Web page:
This was the last of the kids show panels, next was The Man in the High Castle, an upcoming television series based on Philip K. Dick's novel of the same name. It's produced by Ridley Scott, who wasn't present, but the entire cast was there, most of whom I didn't recognise, along with Philip K. Dick's daughter and the showrunner Frank Spotnitz.
It's weird when I look at pictures later and notice people on the panel appear to have been looking directly at me.
The series, like the novel (which I haven't read) concerns an alternate universe where the Axis powers won World War II, the U.S. being divided between German control on the east coast and Japanese control on the west. It might be a good show but the panel didn't sell it very well, I have to say. The most fascinating thing was observing how thoroughly consumed with herself series star Alexa Davalos seemed to be, speaking slowly and softly, constantly caressing her hair and becoming angry when two separate people tried to move the microphone closer to her so we could actually hear her.
This fairly sedate panel was sharply contrasted by the very lively one for the History Channel's Vikings and judging from the fur, the shields, and functioning horn in the audience, this was the panel many of the people in the room had been waiting for.
The cast seemed like they were quite comfortable with each other, joking about who had had sex with whom. Showrunner Micheal Hirst was more sedate and a good deal older than the cast. Australian cast member Travis Fimmel joked that it was great having an English gentleman "thinking about me alone in his study." "Not exclusively," returned Hirst.
It sounded as though Hirst had done a great deal of thinking and researching in his study and I found myself genuinely interested. The cast seemed to be going at in in a slightly more Dionysian fashion, though. When Clive Standen was told by an attendant that he was not to throw t-shirts he immediately responded by pitching t-shirt after t-shirt into the crowd. The panel went long because Standen and Katheryn Winnick stayed behind to chat and take pictures with people.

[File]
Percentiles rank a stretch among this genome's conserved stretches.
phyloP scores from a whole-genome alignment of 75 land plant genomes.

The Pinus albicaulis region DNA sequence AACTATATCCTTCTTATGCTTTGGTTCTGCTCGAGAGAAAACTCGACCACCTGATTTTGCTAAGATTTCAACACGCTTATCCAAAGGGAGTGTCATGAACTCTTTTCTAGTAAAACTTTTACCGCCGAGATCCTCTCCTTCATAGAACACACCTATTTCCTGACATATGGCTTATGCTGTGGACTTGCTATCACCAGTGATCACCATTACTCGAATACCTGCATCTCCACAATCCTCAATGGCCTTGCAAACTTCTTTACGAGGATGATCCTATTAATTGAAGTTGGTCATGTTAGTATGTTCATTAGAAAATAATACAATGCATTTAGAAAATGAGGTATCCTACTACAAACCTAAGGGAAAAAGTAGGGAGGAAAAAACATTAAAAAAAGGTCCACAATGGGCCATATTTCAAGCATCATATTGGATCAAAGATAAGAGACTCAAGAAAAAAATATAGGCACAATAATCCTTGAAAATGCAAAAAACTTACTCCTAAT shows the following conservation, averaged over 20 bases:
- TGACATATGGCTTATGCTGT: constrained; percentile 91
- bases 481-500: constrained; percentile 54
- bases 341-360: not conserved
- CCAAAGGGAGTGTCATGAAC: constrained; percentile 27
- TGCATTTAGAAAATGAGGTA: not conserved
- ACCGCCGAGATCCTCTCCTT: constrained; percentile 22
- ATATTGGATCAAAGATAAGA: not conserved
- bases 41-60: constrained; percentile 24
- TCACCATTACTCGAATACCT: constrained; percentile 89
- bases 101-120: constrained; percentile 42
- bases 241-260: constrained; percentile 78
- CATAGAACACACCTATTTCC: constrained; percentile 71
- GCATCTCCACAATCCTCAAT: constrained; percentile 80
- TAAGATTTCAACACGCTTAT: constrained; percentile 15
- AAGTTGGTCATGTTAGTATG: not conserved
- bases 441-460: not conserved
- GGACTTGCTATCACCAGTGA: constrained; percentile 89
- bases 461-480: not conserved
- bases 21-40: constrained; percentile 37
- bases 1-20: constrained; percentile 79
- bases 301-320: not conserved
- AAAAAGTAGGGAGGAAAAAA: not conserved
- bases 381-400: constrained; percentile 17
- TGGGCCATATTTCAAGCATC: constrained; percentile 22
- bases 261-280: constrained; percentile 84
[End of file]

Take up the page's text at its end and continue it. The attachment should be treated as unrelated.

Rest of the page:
Winnick seemed like a particularly cool lady, apparently having been a martial artist from an early age she was quite willing and able to play rough as a shieldmaiden. She came pretty close to voicing a complaint about an episode where a guy saves her that had originally been written with her saving the guy. But she backed off, saying something about how great it is to be working on a television show where things were constantly changing.
Raffle tickets were given out for an opportunity ride around in a Viking ship car I saw driving around the next day.
The next panel, the last one before Ash vs. Evil Dead, was supposed to be for the CW series Sleepy Hollow but the panel was cancelled, possibly because hardly anyone likes that show and the axe, or sword, is about to fall on it. One can hope--I've seen the first episode, it is execrable.
So J. Michael Straczynski was pressed into service and he conducted an impromptu Sense8 panel solo. Sense8 is a NetFlix series co-created by the Wachowskis. I'd heard mixed things about the show and as I hadn't liked the previous two films the Wachowskis had made I hadn't planned on checking the show out but I liked what Straczynski said about the twelve episode series essentially being a twelve hour movie and that many things were unclear from the beginning because the audience is only let in on information that the POV characters are aware of.
Looks like I'm the only one to post video of this so far so here you go: